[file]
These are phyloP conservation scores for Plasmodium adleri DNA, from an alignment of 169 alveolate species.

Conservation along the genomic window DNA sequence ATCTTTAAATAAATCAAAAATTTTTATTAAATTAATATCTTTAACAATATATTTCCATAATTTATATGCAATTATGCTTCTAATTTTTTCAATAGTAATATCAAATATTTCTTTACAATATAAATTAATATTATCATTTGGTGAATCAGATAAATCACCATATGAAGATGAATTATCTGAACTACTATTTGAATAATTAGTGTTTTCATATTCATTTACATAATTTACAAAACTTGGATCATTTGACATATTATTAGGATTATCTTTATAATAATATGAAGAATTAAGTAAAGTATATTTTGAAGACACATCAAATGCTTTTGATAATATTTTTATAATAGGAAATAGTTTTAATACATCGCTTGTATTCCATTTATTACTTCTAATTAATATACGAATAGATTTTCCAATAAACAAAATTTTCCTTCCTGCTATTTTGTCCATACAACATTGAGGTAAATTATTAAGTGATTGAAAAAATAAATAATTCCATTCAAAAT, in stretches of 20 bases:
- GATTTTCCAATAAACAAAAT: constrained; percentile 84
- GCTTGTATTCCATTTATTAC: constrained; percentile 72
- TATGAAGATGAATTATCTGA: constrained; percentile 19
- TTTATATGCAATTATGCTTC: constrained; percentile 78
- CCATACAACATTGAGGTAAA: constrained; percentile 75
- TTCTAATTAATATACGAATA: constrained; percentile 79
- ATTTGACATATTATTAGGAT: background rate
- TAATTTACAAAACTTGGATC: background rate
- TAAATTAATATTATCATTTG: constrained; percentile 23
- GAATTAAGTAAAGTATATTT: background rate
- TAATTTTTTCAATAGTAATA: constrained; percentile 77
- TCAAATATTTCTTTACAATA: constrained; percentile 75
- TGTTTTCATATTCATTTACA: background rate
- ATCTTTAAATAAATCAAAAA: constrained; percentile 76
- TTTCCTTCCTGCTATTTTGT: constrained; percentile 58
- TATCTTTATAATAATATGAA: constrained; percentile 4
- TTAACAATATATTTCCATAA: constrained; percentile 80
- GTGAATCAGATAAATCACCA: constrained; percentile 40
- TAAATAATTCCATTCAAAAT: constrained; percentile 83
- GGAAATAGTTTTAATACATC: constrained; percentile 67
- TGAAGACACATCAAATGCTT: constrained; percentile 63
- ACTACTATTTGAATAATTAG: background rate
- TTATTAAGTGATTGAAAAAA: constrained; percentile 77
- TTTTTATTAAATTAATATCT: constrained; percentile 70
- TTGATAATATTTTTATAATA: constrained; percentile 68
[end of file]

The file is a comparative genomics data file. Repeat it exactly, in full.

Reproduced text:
These are phyloP conservation scores for Plasmodium adleri DNA, from an alignment of 169 alveolate species.

Conservation along the genomic window DNA sequence ATCTTTAAATAAATCAAAAATTTTTATTAAATTAATATCTTTAACAATATATTTCCATAATTTATATGCAATTATGCTTCTAATTTTTTCAATAGTAATATCAAATATTTCTTTACAATATAAATTAATATTATCATTTGGTGAATCAGATAAATCACCATATGAAGATGAATTATCTGAACTACTATTTGAATAATTAGTGTTTTCATATTCATTTACATAATTTACAAAACTTGGATCATTTGACATATTATTAGGATTATCTTTATAATAATATGAAGAATTAAGTAAAGTATATTTTGAAGACACATCAAATGCTTTTGATAATATTTTTATAATAGGAAATAGTTTTAATACATCGCTTGTATTCCATTTATTACTTCTAATTAATATACGAATAGATTTTCCAATAAACAAAATTTTCCTTCCTGCTATTTTGTCCATACAACATTGAGGTAAATTATTAAGTGATTGAAAAAATAAATAATTCCATTCAAAAT, in stretches of 20 bases:
- GATTTTCCAATAAACAAAAT: constrained; percentile 84
- GCTTGTATTCCATTTATTAC: constrained; percentile 72
- TATGAAGATGAATTATCTGA: constrained; percentile 19
- TTTATATGCAATTATGCTTC: constrained; percentile 78
- CCATACAACATTGAGGTAAA: constrained; percentile 75
- TTCTAATTAATATACGAATA: constrained; percentile 79
- ATTTGACATATTATTAGGAT: background rate
- TAATTTACAAAACTTGGATC: background rate
- TAAATTAATATTATCATTTG: constrained; percentile 23
- GAATTAAGTAAAGTATATTT: background rate
- TAATTTTTTCAATAGTAATA: constrained; percentile 77
- TCAAATATTTCTTTACAATA: constrained; percentile 75
- TGTTTTCATATTCATTTACA: background rate
- ATCTTTAAATAAATCAAAAA: constrained; percentile 76
- TTTCCTTCCTGCTATTTTGT: constrained; percentile 58
- TATCTTTATAATAATATGAA: constrained; percentile 4
- TTAACAATATATTTCCATAA: constrained; percentile 80
- GTGAATCAGATAAATCACCA: constrained; percentile 40
- TAAATAATTCCATTCAAAAT: constrained; percentile 83
- GGAAATAGTTTTAATACATC: constrained; percentile 67
- TGAAGACACATCAAATGCTT: constrained; percentile 63
- ACTACTATTTGAATAATTAG: background rate
- TTATTAAGTGATTGAAAAAA: constrained; percentile 77
- TTTTTATTAAATTAATATCT: constrained; percentile 70
- TTGATAATATTTTTATAATA: constrained; percentile 68